Losing a rabbit is one of the most worrying experiences that you’ll endure. Nobody likes the idea of their pet being lost and alone. Unfortunately, rabbits can be master escapologists. The curious nature of a rabbit sometimes results in unsanctioned explorations outside of the home.
Do not rely on your rabbit having a good sense of direction. Instead, appeal to her emotional memories. Play music that she is familiar with and lay down her favorite food. This will attract your pet’s attention and draw her home.
Never assume that your rabbit will find her own way home. A rabbit has a less finely honed sense of direction than other animals. Search for your missing pet, leaving her hutch open for a possible return. The sooner you find your pet, the better. Domesticated rabbits won’t survive in the wild.
My Rabbit Has Run Away
A rabbit escaping home is always a worrying time. There are several reasons why this happens:
- Curious. Rabbits live for new experiences. Your pet will always wonder what lies beyond a garden fence. This means that she will constantly look for an escape route.
- Frightened. If a rabbit is spooked, she’ll flee from potential danger without a second thought.
- Unhappy. Rabbits are sensitive animals. If you are not meeting her needs, she will likely run away. Stress, boredom, or loneliness could result in a runaway rabbit.
How Did My Rabbit Escape?
- Your rabbit may have chewed through the wire on her hutch door. If the hutch lacks entertainment and she does not get enough exercise, this becomes likelier.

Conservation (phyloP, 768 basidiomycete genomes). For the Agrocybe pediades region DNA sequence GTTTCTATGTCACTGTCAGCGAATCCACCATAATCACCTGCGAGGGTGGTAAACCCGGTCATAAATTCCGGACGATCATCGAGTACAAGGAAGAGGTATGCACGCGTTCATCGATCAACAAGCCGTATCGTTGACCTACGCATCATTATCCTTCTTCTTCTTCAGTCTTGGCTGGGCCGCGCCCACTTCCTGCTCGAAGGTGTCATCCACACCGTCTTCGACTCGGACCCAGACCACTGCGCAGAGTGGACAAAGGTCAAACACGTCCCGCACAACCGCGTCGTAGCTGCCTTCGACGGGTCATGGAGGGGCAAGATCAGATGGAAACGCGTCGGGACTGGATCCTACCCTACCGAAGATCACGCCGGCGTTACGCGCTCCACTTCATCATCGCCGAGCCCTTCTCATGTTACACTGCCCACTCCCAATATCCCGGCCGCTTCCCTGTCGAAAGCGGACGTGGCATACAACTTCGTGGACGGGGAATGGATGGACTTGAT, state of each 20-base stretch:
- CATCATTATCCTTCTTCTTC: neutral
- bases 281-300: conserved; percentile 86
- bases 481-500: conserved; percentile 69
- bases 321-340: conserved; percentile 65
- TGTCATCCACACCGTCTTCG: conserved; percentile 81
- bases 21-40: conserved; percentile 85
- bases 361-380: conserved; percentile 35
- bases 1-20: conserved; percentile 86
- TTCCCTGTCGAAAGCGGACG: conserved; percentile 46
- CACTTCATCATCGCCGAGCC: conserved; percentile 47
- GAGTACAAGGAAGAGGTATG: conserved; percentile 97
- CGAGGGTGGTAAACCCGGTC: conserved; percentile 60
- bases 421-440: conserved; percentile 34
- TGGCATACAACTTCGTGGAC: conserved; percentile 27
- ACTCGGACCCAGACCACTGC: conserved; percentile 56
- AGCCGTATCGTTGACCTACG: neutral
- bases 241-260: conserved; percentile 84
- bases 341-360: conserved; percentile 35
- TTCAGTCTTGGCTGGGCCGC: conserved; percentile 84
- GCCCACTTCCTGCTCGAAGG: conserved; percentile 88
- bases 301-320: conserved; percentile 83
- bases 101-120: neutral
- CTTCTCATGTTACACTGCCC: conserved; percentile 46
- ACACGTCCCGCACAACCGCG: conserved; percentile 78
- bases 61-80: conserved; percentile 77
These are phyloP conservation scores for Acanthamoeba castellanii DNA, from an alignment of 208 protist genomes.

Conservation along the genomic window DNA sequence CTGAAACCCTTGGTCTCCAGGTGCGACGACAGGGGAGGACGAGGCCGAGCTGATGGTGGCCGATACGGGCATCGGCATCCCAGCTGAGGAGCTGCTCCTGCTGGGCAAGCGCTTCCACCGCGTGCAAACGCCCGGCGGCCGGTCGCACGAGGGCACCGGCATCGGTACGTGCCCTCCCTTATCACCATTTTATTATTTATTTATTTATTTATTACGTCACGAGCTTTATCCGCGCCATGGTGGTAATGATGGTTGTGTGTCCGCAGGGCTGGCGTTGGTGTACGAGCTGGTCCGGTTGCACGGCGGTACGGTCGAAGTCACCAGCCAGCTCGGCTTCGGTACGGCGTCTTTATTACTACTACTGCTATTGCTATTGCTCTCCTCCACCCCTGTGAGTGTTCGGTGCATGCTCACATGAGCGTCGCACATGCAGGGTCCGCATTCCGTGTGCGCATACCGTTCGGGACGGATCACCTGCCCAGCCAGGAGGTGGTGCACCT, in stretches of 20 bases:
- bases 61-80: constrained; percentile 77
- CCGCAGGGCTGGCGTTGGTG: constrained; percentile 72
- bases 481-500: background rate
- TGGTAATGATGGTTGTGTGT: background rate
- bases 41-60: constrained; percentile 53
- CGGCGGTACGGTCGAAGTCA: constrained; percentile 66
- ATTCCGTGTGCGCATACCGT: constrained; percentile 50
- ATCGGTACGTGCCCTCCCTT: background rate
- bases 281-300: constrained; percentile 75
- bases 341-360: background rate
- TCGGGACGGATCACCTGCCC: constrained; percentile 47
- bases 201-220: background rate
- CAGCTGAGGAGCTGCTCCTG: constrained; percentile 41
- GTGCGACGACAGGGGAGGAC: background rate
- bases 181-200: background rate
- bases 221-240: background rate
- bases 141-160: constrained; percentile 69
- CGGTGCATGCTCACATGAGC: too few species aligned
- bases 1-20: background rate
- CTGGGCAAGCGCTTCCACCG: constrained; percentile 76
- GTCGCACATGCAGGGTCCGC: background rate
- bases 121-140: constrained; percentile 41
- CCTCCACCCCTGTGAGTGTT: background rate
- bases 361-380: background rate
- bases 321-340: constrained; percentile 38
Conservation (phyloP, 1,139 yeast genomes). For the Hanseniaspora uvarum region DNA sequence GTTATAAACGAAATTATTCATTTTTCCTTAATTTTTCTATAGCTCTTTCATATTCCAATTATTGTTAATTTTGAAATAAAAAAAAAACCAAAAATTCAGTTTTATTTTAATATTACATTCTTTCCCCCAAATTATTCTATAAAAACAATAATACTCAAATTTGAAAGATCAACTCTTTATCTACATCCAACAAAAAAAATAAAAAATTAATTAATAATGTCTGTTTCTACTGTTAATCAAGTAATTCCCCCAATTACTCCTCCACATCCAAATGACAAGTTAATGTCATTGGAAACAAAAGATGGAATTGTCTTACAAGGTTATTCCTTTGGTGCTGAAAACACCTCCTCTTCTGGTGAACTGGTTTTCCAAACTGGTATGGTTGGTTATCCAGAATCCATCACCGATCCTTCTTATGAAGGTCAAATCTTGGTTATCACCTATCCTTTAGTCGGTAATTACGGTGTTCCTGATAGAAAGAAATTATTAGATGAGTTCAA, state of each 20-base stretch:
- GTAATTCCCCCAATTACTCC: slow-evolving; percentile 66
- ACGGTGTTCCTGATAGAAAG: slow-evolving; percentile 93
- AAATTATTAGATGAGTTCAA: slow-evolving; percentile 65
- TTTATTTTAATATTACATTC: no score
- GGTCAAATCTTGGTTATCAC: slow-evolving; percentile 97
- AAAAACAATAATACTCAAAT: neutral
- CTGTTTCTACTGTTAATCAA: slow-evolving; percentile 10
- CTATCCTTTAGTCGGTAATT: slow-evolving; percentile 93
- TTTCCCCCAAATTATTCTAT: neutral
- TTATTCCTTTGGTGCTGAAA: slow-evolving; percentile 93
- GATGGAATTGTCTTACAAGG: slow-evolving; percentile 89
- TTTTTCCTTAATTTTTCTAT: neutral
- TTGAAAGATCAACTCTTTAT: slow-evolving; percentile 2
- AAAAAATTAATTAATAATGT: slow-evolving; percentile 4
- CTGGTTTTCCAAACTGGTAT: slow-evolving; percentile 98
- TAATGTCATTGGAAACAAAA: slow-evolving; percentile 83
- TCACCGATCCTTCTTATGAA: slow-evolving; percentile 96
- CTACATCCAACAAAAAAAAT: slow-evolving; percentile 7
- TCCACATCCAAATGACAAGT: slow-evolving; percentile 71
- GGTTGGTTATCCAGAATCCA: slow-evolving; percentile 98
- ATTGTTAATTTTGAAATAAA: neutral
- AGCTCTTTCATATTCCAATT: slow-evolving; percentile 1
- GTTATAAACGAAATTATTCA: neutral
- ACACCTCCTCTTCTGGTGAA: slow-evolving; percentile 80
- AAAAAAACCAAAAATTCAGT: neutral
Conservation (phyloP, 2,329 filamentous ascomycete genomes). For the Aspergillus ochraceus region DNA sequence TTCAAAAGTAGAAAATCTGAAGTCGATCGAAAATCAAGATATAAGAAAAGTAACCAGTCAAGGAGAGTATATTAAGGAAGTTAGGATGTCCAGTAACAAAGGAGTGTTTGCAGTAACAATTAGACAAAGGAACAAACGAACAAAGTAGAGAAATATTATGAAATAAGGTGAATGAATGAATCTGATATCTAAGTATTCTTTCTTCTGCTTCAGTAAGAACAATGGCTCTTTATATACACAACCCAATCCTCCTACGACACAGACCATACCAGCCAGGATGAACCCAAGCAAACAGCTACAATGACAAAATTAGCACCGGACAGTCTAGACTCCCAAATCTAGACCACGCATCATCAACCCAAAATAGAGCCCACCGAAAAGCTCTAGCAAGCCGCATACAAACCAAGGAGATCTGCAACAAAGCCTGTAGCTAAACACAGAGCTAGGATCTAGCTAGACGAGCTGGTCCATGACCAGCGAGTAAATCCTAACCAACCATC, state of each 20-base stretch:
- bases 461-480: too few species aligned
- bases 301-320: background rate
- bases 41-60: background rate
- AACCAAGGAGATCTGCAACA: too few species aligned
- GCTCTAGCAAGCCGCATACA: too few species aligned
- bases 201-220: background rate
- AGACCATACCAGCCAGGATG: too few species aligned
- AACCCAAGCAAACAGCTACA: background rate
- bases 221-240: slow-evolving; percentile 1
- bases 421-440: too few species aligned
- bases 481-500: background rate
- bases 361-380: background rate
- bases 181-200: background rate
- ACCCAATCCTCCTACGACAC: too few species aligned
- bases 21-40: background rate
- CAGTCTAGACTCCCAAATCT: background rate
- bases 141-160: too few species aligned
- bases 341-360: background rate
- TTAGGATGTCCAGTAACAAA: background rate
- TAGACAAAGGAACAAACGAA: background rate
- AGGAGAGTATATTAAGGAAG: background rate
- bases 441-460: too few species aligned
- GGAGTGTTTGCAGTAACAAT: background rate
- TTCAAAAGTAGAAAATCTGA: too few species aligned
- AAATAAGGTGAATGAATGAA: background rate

- Once the rabbit chews a hole in her hutch, she can slip through it. Rabbits can squeeze through spaces that look impossibly small to the human eye.
- The next obstacle is a garden fence. A strong, healthy rabbit can clear a low wooden fence from a standing jump. Rabbits are also natural diggers. Your pet may dig under the fence, gradually tunneling her way through,
- If you have a chain-link fence, this will be even easier for your pet to scale. She will climb the fence, using the holes as leverage, or chew through it.
If your rabbit runs away, stay calm. The truth is, she is unlikely to have got far. In fact, there is every chance that she is still in your yard. Rabbits are mischievous. Your pet may find it hilarious to watch you search for her.
If your rabbit has left your property, it’s a more serious concern. Domesticated rabbits are not equipped to survive in the wild. With luck, she will quickly return of her own accord. You should attempt to recover your pet as well, though.
Will My Lost Rabbit Return Home?
Once a rabbit escapes, the reality of her situation quickly sets in. Your pet will realize that she is not equipped for life in the wild. The outside world is a terrifying place for a domesticated rabbit.
The rabbit will not necessarily know her way home by direction. A rabbit’s memory is strong when it comes to essential matters. Your pet will be afraid, though. She is unlikely to be taking in her surroundings while hopping.
This is especially likely if your rabbit was spooked and ran away. She may cover a great deal of ground before she calms down and stops. As a result, she will not have any idea where she is. With no familiar landmarks, she’ll grow confused.
Thankfully, this is comparatively unlikely. When a rabbit enters new, uncharted territory, she’ll usually proceed with caution. Rabbits do not like to feel exposed. Your rabbit will make small, considered movements, taking in her surroundings.
This means that you’ll likely find a pet rabbit close to your home. She may be hiding under a car for shelter. Alternatively, she may approach greenery for food and familiarity. Check the first few blocks around your home first.
To tempt your rabbit into returning home, appeal to her senses of smell and hearing. Rabbits rely on these senses more than eyesight. Play familiar music and use food. Place a trail of treats for your rabbit to follow.
These will forge a memory in your rabbit’s mind. She will recognize familiar smells and sounds, and follow them. This will create an emotional connection in the mind of your rabbit. She will quickly seek the comfort of the familiar.